A Little Sunshine

The FBI confirmed this week that a relatively new ransomware group known as DarkSide is responsible for an attack that caused Colonial Pipeline to shut down 5,550 miles of pipe, stranding countless barrels of gasoline, diesel and jet fuel on the Gulf Coast. Here’s a closer look at the DarkSide cybercrime gang, as seen through their negotiations with a recent U.S. victim that earns $15 billion in annual revenue.

Read More A Closer Look at the DarkSide Ransomware Gang

John Bernard, a pseudonym used by a convicted thief and con artist named John Clifton Davies who’s fleeced dozens of technology startups out of an estimated $30 million, appears to have reinvented himself again after being exposed in a recent investigative series published here. Sources tell KrebsOnSecurity that Davies/Bernard is now posing as John Cavendish and head of a new “private office” called Hempton Business Management LLP.

Read More Investment Scammer John Davies Reinvents Himself?

Big-three consumer credit bureau Experian just fixed a weakness with a partner website that let anyone look up the credit score of tens of millions of Americans just by supplying their name and mailing address, KrebsOnSecurity has learned. Experian says it has plugged the data leak, but the researcher who reported the finding says he fears the same weakness may be present at countless other lending websites that work with the credit bureau.

Read More Experian API Exposed Credit Scores of Most Americans

In 2017, KrebsOnSecurity showed how easy it is for identity thieves to undo a consumer’s request to freeze their credit file at Experian, one of the big three consumer credit bureaus in the United States.  Last week, KrebsOnSecurity heard from a reader who had his freeze thawed without authorization through Experian’s website, and it reminded me of how truly broken authentication and security remains in the credit bureau space.

Read More Experian’s Credit Freeze Security is Still a Joke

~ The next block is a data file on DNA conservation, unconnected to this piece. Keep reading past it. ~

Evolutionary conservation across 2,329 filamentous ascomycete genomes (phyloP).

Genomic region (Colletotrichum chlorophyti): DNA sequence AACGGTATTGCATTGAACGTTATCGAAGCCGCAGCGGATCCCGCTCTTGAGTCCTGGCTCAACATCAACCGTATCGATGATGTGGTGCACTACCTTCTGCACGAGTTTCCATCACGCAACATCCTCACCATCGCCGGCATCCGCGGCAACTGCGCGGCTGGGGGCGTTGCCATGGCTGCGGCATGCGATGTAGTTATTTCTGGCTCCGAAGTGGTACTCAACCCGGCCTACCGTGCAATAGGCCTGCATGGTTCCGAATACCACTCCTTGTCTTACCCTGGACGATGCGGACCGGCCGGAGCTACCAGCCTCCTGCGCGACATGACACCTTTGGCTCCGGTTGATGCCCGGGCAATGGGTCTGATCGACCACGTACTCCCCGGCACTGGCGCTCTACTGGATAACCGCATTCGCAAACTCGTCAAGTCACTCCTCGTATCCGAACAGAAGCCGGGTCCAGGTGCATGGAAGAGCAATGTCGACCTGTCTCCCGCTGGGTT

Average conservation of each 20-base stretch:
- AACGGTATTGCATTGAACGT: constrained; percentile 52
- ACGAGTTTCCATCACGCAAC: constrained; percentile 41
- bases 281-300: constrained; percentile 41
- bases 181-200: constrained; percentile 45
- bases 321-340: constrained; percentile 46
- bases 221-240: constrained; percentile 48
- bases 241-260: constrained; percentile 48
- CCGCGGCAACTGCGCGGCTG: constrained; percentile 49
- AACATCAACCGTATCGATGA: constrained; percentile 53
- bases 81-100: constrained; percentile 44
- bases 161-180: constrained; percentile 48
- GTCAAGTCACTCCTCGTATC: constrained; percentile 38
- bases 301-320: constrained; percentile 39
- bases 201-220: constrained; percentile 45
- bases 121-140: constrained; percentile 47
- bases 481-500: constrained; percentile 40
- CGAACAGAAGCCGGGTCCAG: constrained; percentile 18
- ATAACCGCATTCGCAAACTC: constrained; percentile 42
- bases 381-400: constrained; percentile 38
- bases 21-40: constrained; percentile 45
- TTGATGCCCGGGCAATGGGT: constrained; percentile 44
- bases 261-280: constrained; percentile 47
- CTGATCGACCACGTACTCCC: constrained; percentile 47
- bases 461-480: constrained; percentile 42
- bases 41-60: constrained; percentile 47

On Aug. 13, 2020, someone uploaded a suspected malicious file to VirusTotal, a service that scans submitted files against more than five dozen antivirus and security products. Last month, Microsoft and FireEye identified that file as a newly-discovered fourth malware backdoor used in the sprawling SolarWinds supply chain hack. An analysis of the malicious file and other submissions by the same VirusTotal user suggest the account that initially flagged the backdoor as suspicious belongs to IT personnel at the National Telecommunications and Information Administration (NTIA), a division of the U.S. Commerce Department that handles telecommunications and Internet policy.

Read More Did Someone at the Commerce Dept. Find a SolarWinds Backdoor in Aug. 2020?

The U.S. Labor Department’s inspector general said this week that roughly $100 million in fraudulent unemployment insurance claims were paid in 2020 to criminals who are already in jail. That’s a tiny share of the estimated tens of billions of dollars in jobless benefits states have given to identity thieves in the past year. To help reverse that trend, many states are now turning to a little-known private company called ID.me. This post examines some of what that company is seeing in its efforts to stymie unemployment fraud.

Read More How $100M in Jobless Claims Went to Inmates

Stories about computer security tend to go viral when they bridge the vast divide between geeks and luddites, and this week’s news about a hacker who tried to poison a Florida town’s water supply was understandably front-page material. But for security nerds who’ve been warning about this sort of thing for ages, the most surprising aspect of the incident seems to be that we learned about it at all.

Read More What’s most interesting about the Florida water system hack? That we heard about it at all.

Parler, the beleaguered social network advertised as a “free speech” alternative to Facebook and Twitter, has had a tough month. Apple and Google removed the Parler app from its stores, and Amazon blocked the platform from using its hosting services. Parler has since found a home in DDoS-Guard, a Russian digital infrastructure company. But now it appears DDoS-Guard is about to be relieved of more than two-thirds of the Internet address space the company leases to clients — including the Internet addresses currently occupied by Parler.

Read More DDoS-Guard To Forfeit Internet Space Occupied by Parler